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Dadasaheb Phalke 143 Not Out

Dadasaheb Phalke 143 Not Out
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April 30 is Dadasaheb Phalke's 143rd birth anniversary. Dhundiraj Govind Phalke was a graduate from Mumbai's JJ School of Arts and studied art,...

bhavanaApril 30 is Dadasaheb Phalke's 143rd birth anniversary. Dhundiraj Govind Phalke was a graduate from Mumbai's JJ School of Arts and studied art, sculpture and photography at Baroda's Kala Bhawan. Over the years he flirted with many creative mediums like painting and printing business. There is an interesting story about how he hung around the famous painter Raja Ravi Verma who actually gifted Phalke his first still camera. Following a dispute with his partner Phalke shut his printing press and concentrated full time on photography. Around this time he saw a film 'The Life of Jesus Christ', was so impressed that he saw the same film over and over again and was inspired to make India's first feature film 'Raja Harishchandra'. The year was 1913. In the coming years Phalke shot 95 feature and 26 short films � all written, produced and directed by him in a span of 20 years. Phalke died on 16 February 1944. This year we are celebrating the centenary year of Indian films.
Roshan
At the forthcoming Cannes Film Festival a special section is devoted to 100 years of cinema and a number of film folks are participating in different sections of the grand celebration. Delhi is hosting a six-day festival - Audio Visual Voyage- that will honour legendary filmmakers and actors like Bimal Roy, Guru Dutt, Rajesh Khanna and Shammi Kapoor among others with tributes. A special section on Satyajit Ray will present not just his films but Ray memorabilia. Since Phalke started his cinematic journey watching a film inside a tamboo and that is how he presented his debut film to the world, an actual tent has been created in the foyer of Siri Fort Auditorium for viewers to experience cinema pattern of early 20th century. There is more � Films Division has curated an exhibition to familiarise visitors with vintage cinema equipments and will showcase rare films from their archives. Central Board of Film Certificate is hosting a unique workshop. CBFC have been working on this unique concept for a long time and are finally ready to tell the present generation about the evolution of censorship � the workshop is aptly called Cut Uncut. All this would not have happened had the Lumiere Brothers not landed in Bombay in 1896 to screen their first 10 minute film. Today we are proud to recall that 'Raja Harishchandra' is India's first feature film, 'Alam Ara'1931, India's first Talkie and 'Kisan Kanya' 1937 India's first colour film. The centenary year has refreshed many memories like Fatima Begum was India's first woman director, Mandakini, first child star, Kusum Kumari, first female star and Kanan Debi, first playback success. Special effort has been exercised to restore old damaged prints of films digitised between 2009 -12. Some silent films have been restored including 'Raja Harishchandra' and Franz Osten's 'Throw of Dice'. Of the newer talkie films to be restored include Shyam Benegal's 'Ankur', 'Manthan' , 'Bhumika' among some films of Adoor Gopalkrishna and Mrinal Sen as well. Eminent theatre personality Aamir Raza Hussain's play on the life and times of Dadasaheb Phalke will mark the end of the festival.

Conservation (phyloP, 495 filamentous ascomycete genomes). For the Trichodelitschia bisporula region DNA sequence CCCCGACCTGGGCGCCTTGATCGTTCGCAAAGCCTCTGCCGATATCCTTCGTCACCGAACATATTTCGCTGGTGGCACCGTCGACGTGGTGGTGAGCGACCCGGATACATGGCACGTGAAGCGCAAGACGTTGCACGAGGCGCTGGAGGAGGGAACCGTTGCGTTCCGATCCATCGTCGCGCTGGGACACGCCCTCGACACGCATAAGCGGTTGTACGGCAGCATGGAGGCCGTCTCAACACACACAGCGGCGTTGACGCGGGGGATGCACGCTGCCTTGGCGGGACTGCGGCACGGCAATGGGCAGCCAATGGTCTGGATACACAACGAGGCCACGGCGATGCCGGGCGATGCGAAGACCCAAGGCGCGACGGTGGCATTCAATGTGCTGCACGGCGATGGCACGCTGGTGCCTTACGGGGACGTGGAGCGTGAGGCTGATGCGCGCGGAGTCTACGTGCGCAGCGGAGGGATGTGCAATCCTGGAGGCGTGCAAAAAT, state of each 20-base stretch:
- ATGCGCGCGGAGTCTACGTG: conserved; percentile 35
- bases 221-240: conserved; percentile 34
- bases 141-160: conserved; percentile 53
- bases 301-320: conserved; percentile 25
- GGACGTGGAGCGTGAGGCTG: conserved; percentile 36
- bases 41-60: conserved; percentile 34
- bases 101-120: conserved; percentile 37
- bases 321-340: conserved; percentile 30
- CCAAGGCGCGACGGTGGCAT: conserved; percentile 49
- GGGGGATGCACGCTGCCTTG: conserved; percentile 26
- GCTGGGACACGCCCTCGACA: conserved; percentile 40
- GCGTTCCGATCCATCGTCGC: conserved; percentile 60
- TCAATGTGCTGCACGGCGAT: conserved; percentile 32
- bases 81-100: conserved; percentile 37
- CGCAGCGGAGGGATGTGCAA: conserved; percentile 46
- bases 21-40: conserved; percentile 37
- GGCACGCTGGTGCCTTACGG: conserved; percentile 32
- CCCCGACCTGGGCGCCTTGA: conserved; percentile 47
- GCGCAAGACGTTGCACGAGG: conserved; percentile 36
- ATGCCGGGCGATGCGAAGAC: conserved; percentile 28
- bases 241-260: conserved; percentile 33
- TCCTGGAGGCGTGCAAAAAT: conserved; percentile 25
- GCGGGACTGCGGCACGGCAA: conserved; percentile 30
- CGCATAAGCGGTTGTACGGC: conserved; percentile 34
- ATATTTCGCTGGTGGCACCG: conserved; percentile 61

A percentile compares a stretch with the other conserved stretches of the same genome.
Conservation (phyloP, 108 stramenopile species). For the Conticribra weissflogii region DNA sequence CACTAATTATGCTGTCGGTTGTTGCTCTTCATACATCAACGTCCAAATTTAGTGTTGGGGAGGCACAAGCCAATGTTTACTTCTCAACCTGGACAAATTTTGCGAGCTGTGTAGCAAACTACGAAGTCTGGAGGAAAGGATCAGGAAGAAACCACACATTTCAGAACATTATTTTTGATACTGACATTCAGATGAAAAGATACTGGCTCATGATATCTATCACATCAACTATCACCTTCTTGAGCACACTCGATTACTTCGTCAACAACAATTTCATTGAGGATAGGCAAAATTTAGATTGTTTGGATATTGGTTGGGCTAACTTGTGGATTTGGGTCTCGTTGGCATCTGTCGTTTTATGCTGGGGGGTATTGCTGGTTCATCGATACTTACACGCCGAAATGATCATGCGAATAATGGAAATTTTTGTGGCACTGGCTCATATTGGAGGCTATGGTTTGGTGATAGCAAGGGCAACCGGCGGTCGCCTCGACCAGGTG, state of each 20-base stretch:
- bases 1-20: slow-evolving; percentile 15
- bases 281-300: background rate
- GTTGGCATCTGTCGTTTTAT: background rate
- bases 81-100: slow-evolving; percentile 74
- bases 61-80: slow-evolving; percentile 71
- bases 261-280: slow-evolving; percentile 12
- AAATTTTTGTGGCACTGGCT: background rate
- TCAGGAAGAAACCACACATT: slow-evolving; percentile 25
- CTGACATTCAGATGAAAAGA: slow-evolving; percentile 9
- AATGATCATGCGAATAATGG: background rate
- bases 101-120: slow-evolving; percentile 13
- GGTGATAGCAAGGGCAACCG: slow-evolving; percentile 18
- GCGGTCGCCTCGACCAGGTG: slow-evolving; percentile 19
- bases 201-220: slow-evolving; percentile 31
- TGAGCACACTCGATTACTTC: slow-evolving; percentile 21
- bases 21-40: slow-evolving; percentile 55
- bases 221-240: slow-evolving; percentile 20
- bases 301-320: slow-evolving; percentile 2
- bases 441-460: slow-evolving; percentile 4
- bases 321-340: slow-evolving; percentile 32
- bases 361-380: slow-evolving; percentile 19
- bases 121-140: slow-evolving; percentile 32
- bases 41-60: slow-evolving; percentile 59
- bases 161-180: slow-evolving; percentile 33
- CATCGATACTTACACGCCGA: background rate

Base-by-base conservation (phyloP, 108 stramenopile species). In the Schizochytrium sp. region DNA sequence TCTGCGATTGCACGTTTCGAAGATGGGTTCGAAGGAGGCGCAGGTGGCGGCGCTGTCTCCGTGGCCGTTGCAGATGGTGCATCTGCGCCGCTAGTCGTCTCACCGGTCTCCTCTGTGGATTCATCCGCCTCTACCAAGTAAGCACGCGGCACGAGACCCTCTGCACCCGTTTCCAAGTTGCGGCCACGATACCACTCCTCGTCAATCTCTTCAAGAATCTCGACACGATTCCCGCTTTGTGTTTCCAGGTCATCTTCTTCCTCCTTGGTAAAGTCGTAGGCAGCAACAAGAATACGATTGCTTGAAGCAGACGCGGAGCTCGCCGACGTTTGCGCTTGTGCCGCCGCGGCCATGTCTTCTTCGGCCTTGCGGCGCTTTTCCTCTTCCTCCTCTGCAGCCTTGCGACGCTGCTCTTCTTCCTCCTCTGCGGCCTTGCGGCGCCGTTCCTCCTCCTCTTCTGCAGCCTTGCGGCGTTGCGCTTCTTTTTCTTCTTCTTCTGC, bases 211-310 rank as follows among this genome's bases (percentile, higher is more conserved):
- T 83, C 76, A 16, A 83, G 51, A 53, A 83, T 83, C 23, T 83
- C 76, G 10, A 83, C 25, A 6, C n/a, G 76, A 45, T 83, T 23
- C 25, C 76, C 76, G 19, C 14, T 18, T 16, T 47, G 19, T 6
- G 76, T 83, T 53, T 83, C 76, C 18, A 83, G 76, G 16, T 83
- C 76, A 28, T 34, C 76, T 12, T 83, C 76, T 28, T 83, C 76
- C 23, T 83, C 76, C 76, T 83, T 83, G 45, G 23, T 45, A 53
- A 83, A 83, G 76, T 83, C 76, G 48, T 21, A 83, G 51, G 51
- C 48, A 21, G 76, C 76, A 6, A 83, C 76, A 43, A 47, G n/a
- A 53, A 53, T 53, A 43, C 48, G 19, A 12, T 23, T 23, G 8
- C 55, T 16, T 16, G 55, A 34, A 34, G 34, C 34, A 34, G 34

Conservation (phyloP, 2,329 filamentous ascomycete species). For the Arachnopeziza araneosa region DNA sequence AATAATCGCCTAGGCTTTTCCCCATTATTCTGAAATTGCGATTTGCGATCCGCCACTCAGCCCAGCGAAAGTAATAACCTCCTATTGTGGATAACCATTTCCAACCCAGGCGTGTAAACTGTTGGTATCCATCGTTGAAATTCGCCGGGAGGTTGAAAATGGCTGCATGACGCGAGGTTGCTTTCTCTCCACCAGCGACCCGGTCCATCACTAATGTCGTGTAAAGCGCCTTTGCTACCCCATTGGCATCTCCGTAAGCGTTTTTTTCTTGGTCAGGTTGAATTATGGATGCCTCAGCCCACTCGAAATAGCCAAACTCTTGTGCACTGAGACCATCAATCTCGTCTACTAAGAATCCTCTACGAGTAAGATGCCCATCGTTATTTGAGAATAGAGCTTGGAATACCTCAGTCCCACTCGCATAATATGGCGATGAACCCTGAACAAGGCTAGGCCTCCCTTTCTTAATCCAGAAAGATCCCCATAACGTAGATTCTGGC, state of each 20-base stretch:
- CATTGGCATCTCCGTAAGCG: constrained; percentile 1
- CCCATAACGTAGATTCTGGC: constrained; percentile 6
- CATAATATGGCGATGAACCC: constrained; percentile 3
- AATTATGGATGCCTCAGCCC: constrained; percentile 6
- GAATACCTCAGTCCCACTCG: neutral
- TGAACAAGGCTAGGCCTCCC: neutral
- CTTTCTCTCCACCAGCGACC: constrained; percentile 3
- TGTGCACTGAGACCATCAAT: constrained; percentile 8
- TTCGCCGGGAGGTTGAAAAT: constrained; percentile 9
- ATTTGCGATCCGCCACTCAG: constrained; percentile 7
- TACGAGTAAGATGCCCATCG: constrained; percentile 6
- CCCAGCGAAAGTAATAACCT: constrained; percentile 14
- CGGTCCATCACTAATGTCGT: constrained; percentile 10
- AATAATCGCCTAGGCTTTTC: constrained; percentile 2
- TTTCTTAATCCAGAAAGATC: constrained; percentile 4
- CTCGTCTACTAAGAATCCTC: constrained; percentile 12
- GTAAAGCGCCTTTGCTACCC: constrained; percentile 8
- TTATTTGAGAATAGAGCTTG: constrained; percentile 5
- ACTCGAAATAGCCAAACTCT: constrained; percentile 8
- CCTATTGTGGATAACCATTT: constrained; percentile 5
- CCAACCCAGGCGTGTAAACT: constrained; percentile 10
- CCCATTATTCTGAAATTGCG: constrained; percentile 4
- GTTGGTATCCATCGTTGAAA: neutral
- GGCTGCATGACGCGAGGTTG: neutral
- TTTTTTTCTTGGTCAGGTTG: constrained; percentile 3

dada
Every celebration comes wrapped with heartache and this one is no exception. It is 100 years and we are still not sure whether 'Shri Pundalik' made by Dadasaheb Torney was India's first feature film or Dadasaheb Phalke's 'Raja Harishchandra'? The debate has been on since 1953 and the controversy comes up everytime we come to a milestone year. PK Nair, Founder of National Film Archive India says 'Pundalik' was a play that was most probably filmed in parts while 'Raja Harishchandra' has a definite story and screenplay integral for a film. Historians say that after 'Pundalik' Torney was transferred to Karachi by his employers Cotton Greaves and returned to India and cinema after more than a decade. He made few films but none were significant. Phalke on the other hand never gave up on celluloid and never left Nashik, his 'Karambhoomi' till he died in 1944. His grandchildren still live in Nashik and like Mahatma Gandhi's grandchildren are remembered on the birth and death anniversary of their famous grandfather. That is life. The government promised the Phalke family, a few years ago, to declare Haud Bungalow, where Phalke shot his early films, as Heritage structure but that has not happened! They are upset that no mention has been made about this in the 100 year celebrations anywhere in the entire country. It is shameful that a mall has come up in the place of Dadasaheb's home. The family does not want to lose memories associated to his workplace to another building, but is anybody listening? Or is this show business�!! www. bhawanasomaaya.com
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